|Russia||Russian Revolution||Soviet Union 1920-45|
In December, 1917, Felix Dzerzhinsky was appointed as Commissar for Internal Affairs and head of the All-Russian Extraordinary Commission for Combating Counter-Revolution and Sabotage (Cheka). As Dzerzhinsky later commented: "In the October Revolution, I was a member of the Military Revolutionary Committee, and then I was entrusted with the task of organizing the Extraordinary Commission for the Struggle against Sabotage and Counterrevolution I was appointed its Chairman, holding at the same time the post of Commissar for Internal Affairs."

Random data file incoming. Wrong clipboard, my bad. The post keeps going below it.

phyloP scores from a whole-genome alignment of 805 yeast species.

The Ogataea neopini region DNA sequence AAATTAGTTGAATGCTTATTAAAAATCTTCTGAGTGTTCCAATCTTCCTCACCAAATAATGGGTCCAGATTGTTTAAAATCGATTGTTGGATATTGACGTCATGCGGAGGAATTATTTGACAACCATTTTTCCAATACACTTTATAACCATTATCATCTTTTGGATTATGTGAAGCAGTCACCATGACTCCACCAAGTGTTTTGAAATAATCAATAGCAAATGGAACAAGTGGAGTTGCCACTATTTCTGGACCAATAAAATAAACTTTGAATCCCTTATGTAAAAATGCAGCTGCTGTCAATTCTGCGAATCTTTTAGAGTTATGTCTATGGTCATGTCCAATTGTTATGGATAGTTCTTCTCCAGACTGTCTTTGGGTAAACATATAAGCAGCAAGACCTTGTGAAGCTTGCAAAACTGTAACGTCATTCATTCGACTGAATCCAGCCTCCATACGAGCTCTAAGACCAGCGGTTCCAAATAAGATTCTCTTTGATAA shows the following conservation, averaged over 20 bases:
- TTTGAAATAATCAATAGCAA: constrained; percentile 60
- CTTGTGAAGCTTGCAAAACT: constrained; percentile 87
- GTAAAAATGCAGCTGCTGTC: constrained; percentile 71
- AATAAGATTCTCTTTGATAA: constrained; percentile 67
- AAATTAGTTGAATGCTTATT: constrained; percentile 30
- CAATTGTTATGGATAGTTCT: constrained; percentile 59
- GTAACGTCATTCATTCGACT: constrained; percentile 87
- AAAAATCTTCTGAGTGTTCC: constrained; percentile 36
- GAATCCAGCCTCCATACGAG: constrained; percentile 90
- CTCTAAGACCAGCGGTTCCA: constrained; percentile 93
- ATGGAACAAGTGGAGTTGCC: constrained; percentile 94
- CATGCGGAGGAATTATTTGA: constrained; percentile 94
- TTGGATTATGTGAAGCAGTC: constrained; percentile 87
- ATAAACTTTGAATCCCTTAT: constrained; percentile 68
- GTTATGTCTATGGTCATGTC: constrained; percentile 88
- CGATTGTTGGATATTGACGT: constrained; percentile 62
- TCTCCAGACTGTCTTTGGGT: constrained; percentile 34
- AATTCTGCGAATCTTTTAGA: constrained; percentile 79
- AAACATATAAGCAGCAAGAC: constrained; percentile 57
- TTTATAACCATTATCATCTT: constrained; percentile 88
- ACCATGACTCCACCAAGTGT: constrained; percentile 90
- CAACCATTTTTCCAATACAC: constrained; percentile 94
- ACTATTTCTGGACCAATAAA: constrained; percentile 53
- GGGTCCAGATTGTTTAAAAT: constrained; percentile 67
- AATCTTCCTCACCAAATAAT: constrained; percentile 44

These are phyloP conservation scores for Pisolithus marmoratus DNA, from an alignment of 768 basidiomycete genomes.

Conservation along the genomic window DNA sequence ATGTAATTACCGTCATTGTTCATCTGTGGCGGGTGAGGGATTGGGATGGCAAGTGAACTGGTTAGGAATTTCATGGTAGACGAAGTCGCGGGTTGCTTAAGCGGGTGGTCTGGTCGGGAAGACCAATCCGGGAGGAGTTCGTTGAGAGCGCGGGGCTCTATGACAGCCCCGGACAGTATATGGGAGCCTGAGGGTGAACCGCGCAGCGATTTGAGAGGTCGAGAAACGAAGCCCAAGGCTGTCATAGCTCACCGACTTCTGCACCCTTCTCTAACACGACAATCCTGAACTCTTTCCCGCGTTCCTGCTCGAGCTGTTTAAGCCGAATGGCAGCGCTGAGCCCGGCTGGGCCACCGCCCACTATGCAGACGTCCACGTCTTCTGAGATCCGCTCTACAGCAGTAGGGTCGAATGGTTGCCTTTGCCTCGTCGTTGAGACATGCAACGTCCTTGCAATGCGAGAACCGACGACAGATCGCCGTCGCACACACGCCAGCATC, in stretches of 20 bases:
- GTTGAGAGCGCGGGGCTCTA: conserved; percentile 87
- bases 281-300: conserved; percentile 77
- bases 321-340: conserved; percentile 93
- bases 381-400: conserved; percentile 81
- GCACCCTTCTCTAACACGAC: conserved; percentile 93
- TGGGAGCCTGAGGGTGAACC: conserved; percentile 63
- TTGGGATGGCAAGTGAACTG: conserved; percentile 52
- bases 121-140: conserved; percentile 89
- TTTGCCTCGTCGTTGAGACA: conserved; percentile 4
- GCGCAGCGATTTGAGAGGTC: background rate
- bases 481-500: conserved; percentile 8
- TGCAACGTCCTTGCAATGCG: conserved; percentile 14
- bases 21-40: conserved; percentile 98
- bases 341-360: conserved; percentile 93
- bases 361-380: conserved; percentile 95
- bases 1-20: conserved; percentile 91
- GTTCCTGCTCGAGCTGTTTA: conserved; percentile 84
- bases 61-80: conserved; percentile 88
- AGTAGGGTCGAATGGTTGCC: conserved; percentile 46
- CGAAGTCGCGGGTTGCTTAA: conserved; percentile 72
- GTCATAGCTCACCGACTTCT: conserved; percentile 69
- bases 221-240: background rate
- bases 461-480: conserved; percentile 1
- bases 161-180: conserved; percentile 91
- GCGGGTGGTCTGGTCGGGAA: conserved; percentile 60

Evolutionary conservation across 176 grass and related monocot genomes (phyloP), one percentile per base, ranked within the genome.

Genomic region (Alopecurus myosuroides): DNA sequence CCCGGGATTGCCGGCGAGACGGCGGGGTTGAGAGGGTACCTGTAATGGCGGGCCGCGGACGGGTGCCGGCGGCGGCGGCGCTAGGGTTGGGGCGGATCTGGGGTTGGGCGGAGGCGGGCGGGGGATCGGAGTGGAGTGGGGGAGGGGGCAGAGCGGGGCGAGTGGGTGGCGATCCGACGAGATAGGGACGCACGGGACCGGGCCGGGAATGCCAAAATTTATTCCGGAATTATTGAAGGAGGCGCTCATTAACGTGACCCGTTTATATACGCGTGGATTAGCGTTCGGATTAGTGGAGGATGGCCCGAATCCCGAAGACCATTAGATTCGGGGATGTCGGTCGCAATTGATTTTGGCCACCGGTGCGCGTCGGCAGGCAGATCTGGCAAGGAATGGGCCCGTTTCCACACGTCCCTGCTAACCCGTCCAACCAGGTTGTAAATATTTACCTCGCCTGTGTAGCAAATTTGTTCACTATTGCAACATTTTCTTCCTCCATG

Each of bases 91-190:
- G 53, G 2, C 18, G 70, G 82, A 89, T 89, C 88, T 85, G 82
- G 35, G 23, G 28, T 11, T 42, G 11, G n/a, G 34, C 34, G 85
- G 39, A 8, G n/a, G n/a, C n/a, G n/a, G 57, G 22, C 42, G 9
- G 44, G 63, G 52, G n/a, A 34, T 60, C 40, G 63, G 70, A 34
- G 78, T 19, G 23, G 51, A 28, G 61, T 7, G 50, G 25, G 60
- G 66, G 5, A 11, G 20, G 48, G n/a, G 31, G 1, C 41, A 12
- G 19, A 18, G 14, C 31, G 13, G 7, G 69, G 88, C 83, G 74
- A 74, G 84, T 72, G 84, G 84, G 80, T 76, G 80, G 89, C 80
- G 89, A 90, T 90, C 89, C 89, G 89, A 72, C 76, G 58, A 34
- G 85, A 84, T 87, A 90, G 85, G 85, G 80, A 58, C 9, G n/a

Vladimir Lenin and Leon Trotsky argued that unless internal opposition to the government was removed the White Army would win the Civil War. The Constituent Assembly was closed down and political parties such as the Cadets, Mensheviks and the Socialist Revolutionaries were banned. Strict censorship was also introduced with all anti-Bolshevik newspapers being closed down.
Political repression was intensified after two incidents in August, 1918. Moisei Uritsky, chief of the Petrograd Secret Police was assassinated by a student and two weeks later Fanya Kaplan shot and severely wounded Vladimir Lenin. These violent acts were blamed on the Socialist Revolutionaries.